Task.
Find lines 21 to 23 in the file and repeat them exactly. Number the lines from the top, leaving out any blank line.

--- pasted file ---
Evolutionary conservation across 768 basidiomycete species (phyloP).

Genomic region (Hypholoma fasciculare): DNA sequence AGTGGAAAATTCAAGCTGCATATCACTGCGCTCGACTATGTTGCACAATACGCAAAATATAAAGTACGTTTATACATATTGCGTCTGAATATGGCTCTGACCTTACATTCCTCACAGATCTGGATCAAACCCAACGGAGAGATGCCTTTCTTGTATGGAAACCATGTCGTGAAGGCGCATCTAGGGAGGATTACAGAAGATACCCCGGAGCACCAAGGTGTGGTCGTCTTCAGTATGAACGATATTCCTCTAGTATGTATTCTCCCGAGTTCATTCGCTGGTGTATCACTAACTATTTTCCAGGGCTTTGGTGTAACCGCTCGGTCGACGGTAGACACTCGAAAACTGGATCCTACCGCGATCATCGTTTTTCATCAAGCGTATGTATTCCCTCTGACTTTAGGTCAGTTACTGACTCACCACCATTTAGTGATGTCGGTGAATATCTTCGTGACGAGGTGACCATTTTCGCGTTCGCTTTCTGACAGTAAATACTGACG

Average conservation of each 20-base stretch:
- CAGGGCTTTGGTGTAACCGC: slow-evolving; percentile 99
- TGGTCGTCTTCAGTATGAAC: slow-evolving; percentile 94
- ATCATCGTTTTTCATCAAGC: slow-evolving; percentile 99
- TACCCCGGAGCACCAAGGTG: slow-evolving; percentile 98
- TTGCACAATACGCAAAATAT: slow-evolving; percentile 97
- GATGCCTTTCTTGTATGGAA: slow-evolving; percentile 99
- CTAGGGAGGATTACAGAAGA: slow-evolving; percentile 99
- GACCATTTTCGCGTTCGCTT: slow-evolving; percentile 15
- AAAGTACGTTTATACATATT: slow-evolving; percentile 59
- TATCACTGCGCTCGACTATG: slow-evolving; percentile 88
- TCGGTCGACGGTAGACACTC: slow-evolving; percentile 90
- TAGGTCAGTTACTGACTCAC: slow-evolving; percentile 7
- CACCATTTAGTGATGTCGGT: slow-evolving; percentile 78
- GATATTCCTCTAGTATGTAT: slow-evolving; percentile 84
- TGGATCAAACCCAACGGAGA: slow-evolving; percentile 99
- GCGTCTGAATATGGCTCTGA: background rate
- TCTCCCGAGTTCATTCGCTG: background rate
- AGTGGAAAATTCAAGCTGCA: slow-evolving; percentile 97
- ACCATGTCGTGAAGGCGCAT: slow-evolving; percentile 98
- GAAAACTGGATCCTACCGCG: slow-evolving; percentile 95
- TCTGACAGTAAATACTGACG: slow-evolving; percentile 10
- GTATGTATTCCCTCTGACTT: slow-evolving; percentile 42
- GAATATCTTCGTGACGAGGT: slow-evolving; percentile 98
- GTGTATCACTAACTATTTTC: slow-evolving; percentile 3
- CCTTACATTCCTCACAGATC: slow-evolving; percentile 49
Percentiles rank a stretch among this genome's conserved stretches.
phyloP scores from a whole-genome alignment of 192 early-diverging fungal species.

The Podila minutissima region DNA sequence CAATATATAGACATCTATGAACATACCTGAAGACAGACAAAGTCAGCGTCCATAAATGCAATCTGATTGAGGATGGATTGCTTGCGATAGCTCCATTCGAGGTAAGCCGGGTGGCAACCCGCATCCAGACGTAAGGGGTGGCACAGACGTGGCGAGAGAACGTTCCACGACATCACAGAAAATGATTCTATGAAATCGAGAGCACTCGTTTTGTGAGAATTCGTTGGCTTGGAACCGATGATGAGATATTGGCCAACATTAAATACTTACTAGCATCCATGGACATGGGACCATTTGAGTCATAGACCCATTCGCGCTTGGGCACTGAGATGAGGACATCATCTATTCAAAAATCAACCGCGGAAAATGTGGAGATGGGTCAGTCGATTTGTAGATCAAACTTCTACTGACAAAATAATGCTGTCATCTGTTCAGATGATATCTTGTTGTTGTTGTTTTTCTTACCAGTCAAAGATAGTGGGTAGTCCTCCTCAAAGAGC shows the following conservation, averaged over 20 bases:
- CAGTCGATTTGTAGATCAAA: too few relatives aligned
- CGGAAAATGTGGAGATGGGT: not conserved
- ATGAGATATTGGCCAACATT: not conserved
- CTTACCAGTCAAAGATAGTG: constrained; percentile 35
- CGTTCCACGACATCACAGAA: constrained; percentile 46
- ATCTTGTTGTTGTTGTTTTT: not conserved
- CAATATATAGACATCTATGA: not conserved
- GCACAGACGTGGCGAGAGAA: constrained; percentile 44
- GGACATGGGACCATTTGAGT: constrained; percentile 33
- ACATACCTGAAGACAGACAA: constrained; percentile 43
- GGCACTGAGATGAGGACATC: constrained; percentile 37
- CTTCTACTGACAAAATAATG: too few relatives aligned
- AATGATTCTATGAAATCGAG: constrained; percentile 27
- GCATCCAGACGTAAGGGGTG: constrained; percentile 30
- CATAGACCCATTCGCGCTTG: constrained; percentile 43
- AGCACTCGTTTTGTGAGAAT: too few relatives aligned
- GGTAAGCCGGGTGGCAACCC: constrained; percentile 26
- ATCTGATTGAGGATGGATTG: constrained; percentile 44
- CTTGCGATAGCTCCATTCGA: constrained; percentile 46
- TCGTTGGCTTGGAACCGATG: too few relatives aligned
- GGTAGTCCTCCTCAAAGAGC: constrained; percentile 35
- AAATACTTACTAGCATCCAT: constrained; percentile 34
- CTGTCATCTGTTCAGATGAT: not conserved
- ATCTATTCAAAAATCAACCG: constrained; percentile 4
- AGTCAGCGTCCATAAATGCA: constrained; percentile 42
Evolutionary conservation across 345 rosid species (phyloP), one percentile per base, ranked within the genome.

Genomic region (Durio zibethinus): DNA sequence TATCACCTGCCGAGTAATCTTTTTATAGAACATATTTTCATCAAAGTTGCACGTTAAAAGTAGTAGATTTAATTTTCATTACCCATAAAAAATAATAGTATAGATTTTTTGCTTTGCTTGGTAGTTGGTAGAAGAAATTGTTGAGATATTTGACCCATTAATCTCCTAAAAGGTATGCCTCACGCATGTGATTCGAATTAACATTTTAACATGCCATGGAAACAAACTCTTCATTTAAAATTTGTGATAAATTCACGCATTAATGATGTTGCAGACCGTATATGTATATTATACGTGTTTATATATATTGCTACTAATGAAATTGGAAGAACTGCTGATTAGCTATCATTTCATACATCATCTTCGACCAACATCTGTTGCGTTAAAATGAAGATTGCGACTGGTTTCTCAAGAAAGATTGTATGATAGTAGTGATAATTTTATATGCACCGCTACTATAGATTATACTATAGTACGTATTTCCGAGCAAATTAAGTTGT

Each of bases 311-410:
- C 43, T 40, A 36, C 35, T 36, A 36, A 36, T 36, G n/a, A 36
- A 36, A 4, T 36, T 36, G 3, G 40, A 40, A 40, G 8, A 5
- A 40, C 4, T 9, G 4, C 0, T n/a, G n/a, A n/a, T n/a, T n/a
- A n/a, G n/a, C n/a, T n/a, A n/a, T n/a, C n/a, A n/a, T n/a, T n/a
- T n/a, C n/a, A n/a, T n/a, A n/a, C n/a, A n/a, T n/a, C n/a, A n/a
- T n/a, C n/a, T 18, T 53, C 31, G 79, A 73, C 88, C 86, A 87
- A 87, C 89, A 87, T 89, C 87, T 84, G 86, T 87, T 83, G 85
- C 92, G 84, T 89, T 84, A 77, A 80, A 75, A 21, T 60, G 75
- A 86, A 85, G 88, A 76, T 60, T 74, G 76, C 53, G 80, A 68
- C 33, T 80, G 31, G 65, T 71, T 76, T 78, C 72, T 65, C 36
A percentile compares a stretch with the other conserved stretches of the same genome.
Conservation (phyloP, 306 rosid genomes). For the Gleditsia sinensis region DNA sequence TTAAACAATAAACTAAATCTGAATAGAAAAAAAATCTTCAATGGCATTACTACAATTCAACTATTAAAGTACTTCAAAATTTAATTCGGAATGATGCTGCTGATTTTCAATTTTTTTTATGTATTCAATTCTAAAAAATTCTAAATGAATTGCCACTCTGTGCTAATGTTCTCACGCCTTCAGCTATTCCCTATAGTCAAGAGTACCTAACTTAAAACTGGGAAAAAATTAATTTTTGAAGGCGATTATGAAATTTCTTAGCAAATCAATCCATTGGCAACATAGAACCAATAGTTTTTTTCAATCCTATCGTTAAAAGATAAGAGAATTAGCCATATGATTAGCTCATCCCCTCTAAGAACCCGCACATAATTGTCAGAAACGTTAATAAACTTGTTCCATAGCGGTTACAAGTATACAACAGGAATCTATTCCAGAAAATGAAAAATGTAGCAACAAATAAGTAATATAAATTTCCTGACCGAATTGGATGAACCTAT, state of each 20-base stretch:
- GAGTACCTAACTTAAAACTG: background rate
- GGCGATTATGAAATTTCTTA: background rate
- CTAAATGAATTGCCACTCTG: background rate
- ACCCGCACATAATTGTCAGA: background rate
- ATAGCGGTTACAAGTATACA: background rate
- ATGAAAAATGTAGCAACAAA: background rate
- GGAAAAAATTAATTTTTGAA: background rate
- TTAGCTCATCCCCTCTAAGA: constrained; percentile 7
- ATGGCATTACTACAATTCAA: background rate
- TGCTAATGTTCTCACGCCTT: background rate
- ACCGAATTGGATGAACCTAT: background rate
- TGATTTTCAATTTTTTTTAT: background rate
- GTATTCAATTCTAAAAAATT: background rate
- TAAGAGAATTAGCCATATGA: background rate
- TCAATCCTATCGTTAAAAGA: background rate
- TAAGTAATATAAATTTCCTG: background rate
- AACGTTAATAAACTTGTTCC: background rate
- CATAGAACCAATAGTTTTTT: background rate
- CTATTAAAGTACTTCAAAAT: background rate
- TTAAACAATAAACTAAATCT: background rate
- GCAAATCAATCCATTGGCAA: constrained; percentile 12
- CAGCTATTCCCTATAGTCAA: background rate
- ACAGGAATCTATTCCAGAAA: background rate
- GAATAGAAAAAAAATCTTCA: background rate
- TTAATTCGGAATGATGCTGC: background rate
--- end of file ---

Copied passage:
- AGTGGAAAATTCAAGCTGCA: slow-evolving; percentile 97
- ACCATGTCGTGAAGGCGCAT: slow-evolving; percentile 98
- GAAAACTGGATCCTACCGCG: slow-evolving; percentile 95